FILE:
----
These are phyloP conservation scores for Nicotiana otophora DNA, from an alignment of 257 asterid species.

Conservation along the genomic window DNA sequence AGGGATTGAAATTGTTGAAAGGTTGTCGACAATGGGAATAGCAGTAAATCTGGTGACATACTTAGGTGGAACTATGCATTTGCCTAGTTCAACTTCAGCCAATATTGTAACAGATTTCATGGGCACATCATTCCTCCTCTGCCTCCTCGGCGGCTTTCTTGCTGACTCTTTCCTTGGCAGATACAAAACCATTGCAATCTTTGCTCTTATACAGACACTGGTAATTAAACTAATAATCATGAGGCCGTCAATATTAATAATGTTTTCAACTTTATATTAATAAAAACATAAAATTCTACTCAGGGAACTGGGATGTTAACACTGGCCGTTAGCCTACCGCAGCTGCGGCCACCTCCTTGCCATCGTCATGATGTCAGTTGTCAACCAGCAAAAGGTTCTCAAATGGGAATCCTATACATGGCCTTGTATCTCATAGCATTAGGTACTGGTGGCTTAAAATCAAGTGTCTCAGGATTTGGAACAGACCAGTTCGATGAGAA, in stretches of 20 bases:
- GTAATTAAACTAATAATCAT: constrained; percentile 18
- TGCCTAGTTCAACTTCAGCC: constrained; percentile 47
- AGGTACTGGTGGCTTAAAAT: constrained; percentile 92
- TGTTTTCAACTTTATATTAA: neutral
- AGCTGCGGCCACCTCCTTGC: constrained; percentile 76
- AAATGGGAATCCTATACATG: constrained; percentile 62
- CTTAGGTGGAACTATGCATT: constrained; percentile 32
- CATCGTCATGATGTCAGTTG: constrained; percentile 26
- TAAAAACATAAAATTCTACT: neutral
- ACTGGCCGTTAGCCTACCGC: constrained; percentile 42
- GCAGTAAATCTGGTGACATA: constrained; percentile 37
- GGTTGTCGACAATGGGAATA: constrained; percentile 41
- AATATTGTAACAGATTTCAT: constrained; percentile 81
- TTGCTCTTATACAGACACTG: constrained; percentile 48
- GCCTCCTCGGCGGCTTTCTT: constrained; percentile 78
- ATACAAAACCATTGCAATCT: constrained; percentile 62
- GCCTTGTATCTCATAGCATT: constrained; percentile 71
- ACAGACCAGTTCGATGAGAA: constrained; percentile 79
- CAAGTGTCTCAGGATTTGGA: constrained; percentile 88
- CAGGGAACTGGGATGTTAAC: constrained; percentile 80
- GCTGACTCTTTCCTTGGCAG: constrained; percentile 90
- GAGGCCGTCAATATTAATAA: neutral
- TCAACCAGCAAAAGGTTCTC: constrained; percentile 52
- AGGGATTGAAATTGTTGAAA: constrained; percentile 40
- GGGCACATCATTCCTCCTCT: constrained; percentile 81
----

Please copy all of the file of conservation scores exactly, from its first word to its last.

These are phyloP conservation scores for Nicotiana otophora DNA, from an alignment of 257 asterid species.

Conservation along the genomic window DNA sequence AGGGATTGAAATTGTTGAAAGGTTGTCGACAATGGGAATAGCAGTAAATCTGGTGACATACTTAGGTGGAACTATGCATTTGCCTAGTTCAACTTCAGCCAATATTGTAACAGATTTCATGGGCACATCATTCCTCCTCTGCCTCCTCGGCGGCTTTCTTGCTGACTCTTTCCTTGGCAGATACAAAACCATTGCAATCTTTGCTCTTATACAGACACTGGTAATTAAACTAATAATCATGAGGCCGTCAATATTAATAATGTTTTCAACTTTATATTAATAAAAACATAAAATTCTACTCAGGGAACTGGGATGTTAACACTGGCCGTTAGCCTACCGCAGCTGCGGCCACCTCCTTGCCATCGTCATGATGTCAGTTGTCAACCAGCAAAAGGTTCTCAAATGGGAATCCTATACATGGCCTTGTATCTCATAGCATTAGGTACTGGTGGCTTAAAATCAAGTGTCTCAGGATTTGGAACAGACCAGTTCGATGAGAA, in stretches of 20 bases:
- GTAATTAAACTAATAATCAT: constrained; percentile 18
- TGCCTAGTTCAACTTCAGCC: constrained; percentile 47
- AGGTACTGGTGGCTTAAAAT: constrained; percentile 92
- TGTTTTCAACTTTATATTAA: neutral
- AGCTGCGGCCACCTCCTTGC: constrained; percentile 76
- AAATGGGAATCCTATACATG: constrained; percentile 62
- CTTAGGTGGAACTATGCATT: constrained; percentile 32
- CATCGTCATGATGTCAGTTG: constrained; percentile 26
- TAAAAACATAAAATTCTACT: neutral
- ACTGGCCGTTAGCCTACCGC: constrained; percentile 42
- GCAGTAAATCTGGTGACATA: constrained; percentile 37
- GGTTGTCGACAATGGGAATA: constrained; percentile 41
- AATATTGTAACAGATTTCAT: constrained; percentile 81
- TTGCTCTTATACAGACACTG: constrained; percentile 48
- GCCTCCTCGGCGGCTTTCTT: constrained; percentile 78
- ATACAAAACCATTGCAATCT: constrained; percentile 62
- GCCTTGTATCTCATAGCATT: constrained; percentile 71
- ACAGACCAGTTCGATGAGAA: constrained; percentile 79
- CAAGTGTCTCAGGATTTGGA: constrained; percentile 88
- CAGGGAACTGGGATGTTAAC: constrained; percentile 80
- GCTGACTCTTTCCTTGGCAG: constrained; percentile 90
- GAGGCCGTCAATATTAATAA: neutral
- TCAACCAGCAAAAGGTTCTC: constrained; percentile 52
- AGGGATTGAAATTGTTGAAA: constrained; percentile 40
- GGGCACATCATTCCTCCTCT: constrained; percentile 81